I was living on the Greek island of Spetses, my first Christmas alone, following the death of my partner.
Many islanders had invited me to join their celebrations but respected my refusals.
My closest neighbours were a family of five. Swiss born Esther, Greek husband, Christos and three daughters, Irene, Sylvia and Constantina.
They were to go to their house in Epidavros on Christmas Eve but a storm had blown up and the port was closed.
They set about preparing their festive meal, according to Esther’s custom, on Xmas Eve.
They invited me to join them. I was more than willing.
The three girls were all my students and Esther was fast becoming a close friend.
Various salads and vegetables accompanied lamb chops cooked over an open fire.
Homemade sweets and biscuits followed.
Then came the present exchange.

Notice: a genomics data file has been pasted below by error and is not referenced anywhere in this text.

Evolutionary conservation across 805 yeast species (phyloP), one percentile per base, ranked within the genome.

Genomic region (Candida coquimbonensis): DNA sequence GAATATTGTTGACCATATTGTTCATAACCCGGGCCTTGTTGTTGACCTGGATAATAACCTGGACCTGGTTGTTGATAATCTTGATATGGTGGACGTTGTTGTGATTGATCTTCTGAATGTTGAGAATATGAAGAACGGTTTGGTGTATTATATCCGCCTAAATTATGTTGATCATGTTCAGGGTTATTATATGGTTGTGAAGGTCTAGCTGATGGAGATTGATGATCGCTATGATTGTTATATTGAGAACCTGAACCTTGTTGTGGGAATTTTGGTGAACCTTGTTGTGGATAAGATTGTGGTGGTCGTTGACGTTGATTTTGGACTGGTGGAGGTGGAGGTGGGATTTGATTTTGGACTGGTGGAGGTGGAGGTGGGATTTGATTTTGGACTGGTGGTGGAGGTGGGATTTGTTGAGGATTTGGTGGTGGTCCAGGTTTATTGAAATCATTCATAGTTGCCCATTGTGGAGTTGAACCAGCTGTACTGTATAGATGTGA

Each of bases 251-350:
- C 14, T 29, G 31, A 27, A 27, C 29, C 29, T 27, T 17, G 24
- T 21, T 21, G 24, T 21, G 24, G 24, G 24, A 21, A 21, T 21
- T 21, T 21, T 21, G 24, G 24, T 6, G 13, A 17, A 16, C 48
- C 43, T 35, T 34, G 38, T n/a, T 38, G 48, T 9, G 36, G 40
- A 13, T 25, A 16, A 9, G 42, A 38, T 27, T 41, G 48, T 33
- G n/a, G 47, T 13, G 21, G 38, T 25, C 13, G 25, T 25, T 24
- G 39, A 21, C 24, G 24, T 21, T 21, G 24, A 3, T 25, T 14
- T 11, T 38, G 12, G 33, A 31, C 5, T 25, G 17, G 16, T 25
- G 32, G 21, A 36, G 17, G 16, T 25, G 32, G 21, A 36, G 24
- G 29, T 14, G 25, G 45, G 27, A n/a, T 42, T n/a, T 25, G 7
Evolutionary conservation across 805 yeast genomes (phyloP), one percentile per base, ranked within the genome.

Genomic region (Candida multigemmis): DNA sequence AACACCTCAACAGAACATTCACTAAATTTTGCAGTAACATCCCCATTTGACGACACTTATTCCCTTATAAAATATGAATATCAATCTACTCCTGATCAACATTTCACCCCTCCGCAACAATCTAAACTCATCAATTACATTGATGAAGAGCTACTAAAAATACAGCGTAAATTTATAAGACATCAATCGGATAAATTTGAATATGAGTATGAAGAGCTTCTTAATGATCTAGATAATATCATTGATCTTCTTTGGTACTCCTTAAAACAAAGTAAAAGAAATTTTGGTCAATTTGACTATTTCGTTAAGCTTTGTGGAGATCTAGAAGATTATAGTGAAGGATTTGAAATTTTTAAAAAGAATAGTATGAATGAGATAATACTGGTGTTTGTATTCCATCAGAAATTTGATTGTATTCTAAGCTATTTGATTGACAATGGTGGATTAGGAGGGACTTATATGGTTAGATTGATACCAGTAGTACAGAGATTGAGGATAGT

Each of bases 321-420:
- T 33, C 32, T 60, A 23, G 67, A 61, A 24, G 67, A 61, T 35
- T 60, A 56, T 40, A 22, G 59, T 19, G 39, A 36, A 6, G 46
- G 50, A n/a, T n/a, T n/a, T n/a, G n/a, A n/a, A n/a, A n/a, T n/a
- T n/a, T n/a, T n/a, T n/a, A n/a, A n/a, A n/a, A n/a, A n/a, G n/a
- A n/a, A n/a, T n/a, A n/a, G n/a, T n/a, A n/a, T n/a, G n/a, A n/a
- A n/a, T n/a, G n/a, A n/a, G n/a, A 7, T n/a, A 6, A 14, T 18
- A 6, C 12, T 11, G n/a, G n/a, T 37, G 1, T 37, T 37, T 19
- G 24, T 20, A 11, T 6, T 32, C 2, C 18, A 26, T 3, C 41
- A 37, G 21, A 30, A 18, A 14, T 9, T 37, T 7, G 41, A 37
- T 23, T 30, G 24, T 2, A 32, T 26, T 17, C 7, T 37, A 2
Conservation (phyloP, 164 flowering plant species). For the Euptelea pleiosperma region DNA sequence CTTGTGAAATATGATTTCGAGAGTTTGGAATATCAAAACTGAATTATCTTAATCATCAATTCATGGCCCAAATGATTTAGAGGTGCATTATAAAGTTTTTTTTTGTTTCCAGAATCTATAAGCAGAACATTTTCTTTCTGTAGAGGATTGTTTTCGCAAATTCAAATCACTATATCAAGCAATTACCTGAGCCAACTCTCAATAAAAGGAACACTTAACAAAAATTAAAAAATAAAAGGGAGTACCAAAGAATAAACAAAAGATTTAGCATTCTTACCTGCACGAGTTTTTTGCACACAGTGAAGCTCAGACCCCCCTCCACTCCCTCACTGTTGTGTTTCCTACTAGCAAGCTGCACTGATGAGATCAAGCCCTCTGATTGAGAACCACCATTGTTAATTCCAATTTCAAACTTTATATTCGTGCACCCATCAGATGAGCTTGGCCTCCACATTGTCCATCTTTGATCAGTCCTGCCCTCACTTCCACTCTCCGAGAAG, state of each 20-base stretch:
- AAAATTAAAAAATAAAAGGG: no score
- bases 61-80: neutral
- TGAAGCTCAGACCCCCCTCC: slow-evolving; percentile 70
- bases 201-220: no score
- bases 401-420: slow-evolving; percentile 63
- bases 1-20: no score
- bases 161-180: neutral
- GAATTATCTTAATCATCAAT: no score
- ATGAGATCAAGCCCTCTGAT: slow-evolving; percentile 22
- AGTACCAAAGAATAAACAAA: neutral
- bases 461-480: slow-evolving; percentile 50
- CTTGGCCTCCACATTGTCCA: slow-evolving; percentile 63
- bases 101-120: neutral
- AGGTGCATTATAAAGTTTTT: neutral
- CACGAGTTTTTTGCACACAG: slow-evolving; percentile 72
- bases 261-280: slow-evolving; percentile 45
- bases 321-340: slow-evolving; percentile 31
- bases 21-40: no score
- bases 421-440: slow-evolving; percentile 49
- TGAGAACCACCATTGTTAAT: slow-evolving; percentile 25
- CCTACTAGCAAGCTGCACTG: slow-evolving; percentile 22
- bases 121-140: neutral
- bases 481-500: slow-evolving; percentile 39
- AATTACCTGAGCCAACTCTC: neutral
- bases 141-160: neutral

Each of the girls received her chosen gift.
Irene a wristwatch, Sylvia the latest Harry Potter, Constantina a novelty bedroom wall clock.
The children’s gifts to us were all handmade.
Dad’s was a pipe stand made from stiff card, painted to resemble wood, Mum’s a round mirror rescued from the tip, cleaned and resplendent in a colourful frame of homemade paper flowers.
A picture frame of corrugated paper with decorative surround of broken mosaics in pinks and mauves.
From its centre three young faces smiled out at me.
The actual frame has not survived my travels.
The picture and contact with the three girls has.
And I still remember a gift made and given with love.